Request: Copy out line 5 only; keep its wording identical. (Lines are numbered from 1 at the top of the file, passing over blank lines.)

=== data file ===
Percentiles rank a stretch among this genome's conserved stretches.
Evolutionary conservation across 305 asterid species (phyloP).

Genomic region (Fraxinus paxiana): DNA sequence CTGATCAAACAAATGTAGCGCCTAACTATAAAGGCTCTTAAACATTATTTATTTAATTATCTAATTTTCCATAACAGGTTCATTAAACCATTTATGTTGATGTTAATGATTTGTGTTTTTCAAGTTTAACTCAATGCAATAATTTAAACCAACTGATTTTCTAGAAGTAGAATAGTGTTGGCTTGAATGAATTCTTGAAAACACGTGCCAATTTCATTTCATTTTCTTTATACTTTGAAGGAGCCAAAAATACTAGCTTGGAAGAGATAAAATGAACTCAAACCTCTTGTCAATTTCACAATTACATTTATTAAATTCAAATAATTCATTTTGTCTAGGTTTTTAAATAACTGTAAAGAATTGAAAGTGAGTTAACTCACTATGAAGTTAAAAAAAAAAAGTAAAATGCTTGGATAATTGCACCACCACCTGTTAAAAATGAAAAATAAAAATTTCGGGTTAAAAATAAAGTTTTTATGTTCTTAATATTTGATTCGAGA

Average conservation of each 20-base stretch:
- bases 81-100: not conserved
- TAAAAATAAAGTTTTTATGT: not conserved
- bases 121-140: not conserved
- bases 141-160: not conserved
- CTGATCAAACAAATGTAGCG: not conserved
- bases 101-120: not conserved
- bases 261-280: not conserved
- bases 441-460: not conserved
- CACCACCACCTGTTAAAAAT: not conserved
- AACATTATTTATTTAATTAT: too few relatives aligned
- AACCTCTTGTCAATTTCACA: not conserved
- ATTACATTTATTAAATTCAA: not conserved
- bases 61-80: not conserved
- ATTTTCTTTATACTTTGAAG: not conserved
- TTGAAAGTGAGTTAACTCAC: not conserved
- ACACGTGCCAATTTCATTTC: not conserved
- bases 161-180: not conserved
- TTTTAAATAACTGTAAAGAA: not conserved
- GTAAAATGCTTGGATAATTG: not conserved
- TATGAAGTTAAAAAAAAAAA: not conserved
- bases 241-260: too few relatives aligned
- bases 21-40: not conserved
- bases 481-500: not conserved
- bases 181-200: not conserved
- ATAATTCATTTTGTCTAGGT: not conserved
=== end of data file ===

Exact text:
- bases 81-100: not conserved